The proposed training in the K08 application outlines an integrated plan of mentored research and career development activities as well as a specific strategy for this pediatric gastroenterologist to pursue an independent research career as a physician scientist. This award will allow her to refine existing and gain additional skills with te guidance of her mentors Drs. Rustgi and Nakagawa. She will pursue formal coursework as well as seminars in career development, bioethics, grant writing, and laboratory management. Eosinophilic esophagitis (EoE) is an allergic disease characterized by esophageal infiltration of eosinophils. Esophageal fibrosis is the most serious complication of EoE, leading to dysphagia, food bolus impaction, and esophageal stricture. Fibrosis is defined as excess deposition of collagen leading to tissue stiffness. However, the quality of the collagen, meaning the extent of collagen cross-linking, may be just as important as the amount of collagen. Collagen cross-linking by the enzyme lysyl oxidase (LOX) enhances stiffness within the tissue. Increased tissue stiffness may support a positive feedback loop that increases fibrosis, since fibroblasts are known to transdifferentiate into activated myofibroblasts upon contact with a stiff matrix. Preliminary data suggest that cross-talk between esophageal epithelial cells and esophageal fibroblasts, specifically through the cytokine TNFa, enhances expression of LOX. In addition, LOX expression is upregulated in patients with active EoE in biopsy samples. Based on these findings, the overall hypothesis is that LOX is a critical modulator of fibrosis in EoE and that it functional properties are mediated in part through specific epithelial-fibroblast interactions. Using an established organotypic culture model system, the investigator will define how epithelial derived LOX enhances myofibroblast activation and increases tissue stiffness (Aim 1). She will determine the mechanism in which TNFa induces LOX expression utilizing genetic and chemical inhibition. She will further delve into the signaling pathway of TNFa and determine the mechanism of signaling that ultimately results in LOX expression (Aim 2). Lastly, we will look in vivo at the role of LOX in a chronic mouse model of EoE. Through chemical inhibition, she will determine the effect of LOX inhibition on fibroblast activation and function (Aim 3). She anticipates that results from these studies will define LOX's role in EoE fibrosis and will provide the foundation for future studies with translational applications in the management and therapy of EoE. These studies will elucidate novel mechanisms of LOX in EoE and have the potential to contribute significantly to understanding of fibrosis.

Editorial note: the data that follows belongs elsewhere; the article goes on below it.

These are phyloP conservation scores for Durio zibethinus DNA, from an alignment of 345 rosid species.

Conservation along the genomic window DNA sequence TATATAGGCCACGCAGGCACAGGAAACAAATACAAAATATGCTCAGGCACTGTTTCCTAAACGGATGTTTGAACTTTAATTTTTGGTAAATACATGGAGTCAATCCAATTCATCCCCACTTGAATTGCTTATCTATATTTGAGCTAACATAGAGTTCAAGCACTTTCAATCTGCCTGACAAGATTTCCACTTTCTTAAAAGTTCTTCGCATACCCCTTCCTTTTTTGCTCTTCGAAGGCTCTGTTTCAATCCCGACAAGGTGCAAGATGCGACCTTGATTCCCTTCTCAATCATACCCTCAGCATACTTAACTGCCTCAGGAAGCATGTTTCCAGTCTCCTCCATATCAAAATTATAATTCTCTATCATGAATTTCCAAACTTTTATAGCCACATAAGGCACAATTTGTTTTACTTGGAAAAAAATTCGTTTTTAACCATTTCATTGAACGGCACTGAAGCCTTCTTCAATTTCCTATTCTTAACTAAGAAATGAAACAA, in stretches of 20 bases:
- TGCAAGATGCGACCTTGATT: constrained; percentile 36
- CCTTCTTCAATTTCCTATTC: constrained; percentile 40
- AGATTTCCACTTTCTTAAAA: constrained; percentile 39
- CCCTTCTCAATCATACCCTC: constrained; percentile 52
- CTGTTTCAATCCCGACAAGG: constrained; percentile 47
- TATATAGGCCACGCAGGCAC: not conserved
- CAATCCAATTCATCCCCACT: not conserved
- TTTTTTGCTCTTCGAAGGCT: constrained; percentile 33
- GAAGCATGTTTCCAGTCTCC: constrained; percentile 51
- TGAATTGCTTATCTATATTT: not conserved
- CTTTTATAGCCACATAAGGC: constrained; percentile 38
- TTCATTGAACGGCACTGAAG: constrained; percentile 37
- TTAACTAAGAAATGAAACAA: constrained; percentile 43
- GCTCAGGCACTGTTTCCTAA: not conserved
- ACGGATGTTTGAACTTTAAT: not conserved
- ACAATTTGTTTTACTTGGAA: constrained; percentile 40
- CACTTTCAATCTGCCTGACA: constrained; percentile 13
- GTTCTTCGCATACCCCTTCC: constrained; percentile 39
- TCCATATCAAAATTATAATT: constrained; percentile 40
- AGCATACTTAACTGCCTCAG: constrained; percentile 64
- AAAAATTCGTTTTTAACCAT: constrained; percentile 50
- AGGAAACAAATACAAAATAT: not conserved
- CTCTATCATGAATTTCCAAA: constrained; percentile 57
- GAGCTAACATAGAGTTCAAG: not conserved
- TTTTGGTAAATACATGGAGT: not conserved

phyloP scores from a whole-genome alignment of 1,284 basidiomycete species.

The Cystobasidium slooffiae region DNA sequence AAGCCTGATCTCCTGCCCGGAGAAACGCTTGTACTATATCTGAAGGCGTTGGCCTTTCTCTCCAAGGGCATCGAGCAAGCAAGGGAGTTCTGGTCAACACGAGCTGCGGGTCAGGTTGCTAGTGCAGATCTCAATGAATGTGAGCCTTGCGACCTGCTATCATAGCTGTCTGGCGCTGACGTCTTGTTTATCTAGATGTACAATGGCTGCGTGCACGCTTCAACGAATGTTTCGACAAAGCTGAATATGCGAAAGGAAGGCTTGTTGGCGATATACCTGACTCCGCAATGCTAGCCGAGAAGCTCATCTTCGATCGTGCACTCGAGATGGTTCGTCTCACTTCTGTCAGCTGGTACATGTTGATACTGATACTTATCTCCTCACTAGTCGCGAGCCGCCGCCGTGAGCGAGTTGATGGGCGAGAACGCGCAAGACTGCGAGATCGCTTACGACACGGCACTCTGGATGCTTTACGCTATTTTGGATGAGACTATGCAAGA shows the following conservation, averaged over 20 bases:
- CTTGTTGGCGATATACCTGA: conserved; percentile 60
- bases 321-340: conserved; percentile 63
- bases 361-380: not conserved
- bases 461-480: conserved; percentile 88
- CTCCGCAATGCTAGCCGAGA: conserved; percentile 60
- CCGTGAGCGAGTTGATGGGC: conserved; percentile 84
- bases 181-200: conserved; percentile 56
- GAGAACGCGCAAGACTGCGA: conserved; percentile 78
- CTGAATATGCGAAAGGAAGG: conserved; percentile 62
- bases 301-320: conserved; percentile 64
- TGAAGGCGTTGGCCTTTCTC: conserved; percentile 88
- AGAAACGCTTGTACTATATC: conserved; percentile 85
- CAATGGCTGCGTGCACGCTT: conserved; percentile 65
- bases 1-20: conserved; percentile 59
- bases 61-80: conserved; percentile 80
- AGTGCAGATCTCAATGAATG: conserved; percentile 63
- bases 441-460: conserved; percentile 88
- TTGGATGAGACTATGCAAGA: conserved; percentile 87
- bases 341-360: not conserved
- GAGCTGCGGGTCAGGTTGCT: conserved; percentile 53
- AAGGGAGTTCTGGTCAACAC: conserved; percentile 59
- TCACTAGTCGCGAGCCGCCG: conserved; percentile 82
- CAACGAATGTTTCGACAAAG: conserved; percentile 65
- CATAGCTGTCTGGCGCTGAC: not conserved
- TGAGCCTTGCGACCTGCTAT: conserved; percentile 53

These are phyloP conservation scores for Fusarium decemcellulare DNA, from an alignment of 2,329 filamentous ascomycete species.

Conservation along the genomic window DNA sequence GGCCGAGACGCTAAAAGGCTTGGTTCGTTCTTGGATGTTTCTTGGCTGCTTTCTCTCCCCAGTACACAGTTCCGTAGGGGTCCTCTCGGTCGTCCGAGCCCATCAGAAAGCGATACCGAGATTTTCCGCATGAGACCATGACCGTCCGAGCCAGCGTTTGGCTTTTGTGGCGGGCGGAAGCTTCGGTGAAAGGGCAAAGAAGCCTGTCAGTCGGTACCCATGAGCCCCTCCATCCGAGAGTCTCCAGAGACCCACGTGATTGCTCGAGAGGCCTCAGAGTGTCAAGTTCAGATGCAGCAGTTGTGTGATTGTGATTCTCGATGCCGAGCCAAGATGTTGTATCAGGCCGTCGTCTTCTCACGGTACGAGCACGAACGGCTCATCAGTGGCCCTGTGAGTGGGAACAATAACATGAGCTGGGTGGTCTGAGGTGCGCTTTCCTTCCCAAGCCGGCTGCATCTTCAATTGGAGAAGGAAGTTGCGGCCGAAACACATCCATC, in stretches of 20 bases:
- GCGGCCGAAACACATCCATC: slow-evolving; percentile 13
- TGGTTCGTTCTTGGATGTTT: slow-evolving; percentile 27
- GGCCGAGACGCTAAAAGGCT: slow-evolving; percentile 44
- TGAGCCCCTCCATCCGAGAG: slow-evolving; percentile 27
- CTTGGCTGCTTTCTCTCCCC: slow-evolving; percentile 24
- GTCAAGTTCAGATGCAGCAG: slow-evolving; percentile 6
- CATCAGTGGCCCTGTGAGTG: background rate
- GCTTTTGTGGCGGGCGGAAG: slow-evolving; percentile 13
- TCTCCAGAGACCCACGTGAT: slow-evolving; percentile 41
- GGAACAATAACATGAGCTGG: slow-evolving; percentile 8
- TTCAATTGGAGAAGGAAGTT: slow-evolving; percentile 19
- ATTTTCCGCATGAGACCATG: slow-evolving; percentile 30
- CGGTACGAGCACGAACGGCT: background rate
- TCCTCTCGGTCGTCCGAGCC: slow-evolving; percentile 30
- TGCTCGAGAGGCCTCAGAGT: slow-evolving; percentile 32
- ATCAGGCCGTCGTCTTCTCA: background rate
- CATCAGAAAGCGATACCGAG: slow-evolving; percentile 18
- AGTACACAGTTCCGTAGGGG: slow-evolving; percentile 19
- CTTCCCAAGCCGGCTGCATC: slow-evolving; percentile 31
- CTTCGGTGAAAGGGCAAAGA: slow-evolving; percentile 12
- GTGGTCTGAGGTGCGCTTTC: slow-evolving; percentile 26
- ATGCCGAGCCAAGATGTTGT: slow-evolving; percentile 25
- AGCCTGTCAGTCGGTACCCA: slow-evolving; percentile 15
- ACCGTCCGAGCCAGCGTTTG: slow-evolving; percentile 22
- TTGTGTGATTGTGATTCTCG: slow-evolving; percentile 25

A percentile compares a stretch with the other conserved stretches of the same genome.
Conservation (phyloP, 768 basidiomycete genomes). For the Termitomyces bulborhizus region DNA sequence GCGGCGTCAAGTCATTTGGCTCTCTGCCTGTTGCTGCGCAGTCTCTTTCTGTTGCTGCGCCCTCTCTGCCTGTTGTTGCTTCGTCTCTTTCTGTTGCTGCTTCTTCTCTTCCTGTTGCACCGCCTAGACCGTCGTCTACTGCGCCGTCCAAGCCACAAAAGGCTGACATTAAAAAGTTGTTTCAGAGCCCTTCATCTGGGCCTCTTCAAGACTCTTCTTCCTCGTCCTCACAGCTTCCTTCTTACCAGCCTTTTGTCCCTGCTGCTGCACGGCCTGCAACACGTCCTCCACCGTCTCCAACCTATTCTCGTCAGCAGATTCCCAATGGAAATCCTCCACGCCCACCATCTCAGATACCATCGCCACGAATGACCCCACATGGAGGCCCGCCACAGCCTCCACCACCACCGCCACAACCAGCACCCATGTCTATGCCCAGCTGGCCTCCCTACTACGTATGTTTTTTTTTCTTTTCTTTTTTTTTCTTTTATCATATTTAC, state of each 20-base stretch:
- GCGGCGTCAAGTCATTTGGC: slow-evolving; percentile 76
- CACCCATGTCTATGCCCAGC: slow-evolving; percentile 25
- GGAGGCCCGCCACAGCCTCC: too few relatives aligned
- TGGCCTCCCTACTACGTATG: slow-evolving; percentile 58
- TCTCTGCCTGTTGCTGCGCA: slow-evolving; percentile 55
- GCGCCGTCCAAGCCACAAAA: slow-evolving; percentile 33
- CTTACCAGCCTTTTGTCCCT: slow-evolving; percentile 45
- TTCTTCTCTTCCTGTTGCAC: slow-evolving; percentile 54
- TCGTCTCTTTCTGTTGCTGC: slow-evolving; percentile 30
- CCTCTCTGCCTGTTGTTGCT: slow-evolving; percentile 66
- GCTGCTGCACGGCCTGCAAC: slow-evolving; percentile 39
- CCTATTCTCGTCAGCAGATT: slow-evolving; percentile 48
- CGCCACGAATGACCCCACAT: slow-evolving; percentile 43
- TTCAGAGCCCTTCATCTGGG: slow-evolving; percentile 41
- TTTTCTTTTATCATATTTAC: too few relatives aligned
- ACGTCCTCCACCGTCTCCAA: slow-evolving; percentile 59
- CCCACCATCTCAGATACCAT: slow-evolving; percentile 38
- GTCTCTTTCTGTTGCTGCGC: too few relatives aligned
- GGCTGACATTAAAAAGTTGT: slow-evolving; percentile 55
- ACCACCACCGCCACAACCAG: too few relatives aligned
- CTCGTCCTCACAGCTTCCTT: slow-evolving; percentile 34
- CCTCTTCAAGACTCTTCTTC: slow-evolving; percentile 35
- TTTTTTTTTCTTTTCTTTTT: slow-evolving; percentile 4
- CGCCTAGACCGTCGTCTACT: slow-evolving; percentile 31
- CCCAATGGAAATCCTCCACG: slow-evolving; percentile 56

Public Health Relevance

Eosinophilic esophagitis (EoE) is a chronic disease in which allergic inflammation and tissue damage eventually lead to scarring and fibrosis of the esophagus. This proposal seeks to elucidate the role of epithelial derived lysyl oxidase (LOX) in collagen cross- linking in esophageal fibrosis. Results from this study will lead to a more precise understanding of esophageal epithelial and stromal cross-talk and will provide the basis for future work targeting the prevention and reversal of fibrosis in EoE.

National Institute of Health (NIH)
National Institute of Diabetes and Digestive and Kidney Diseases (NIDDK)
Clinical Investigator Award (CIA) (K08)
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Kidney, Urologic and Hematologic Diseases D Subcommittee (DDK)
Program Officer
Saslowsky, David E
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Children's Hospital of Philadelphia
United States
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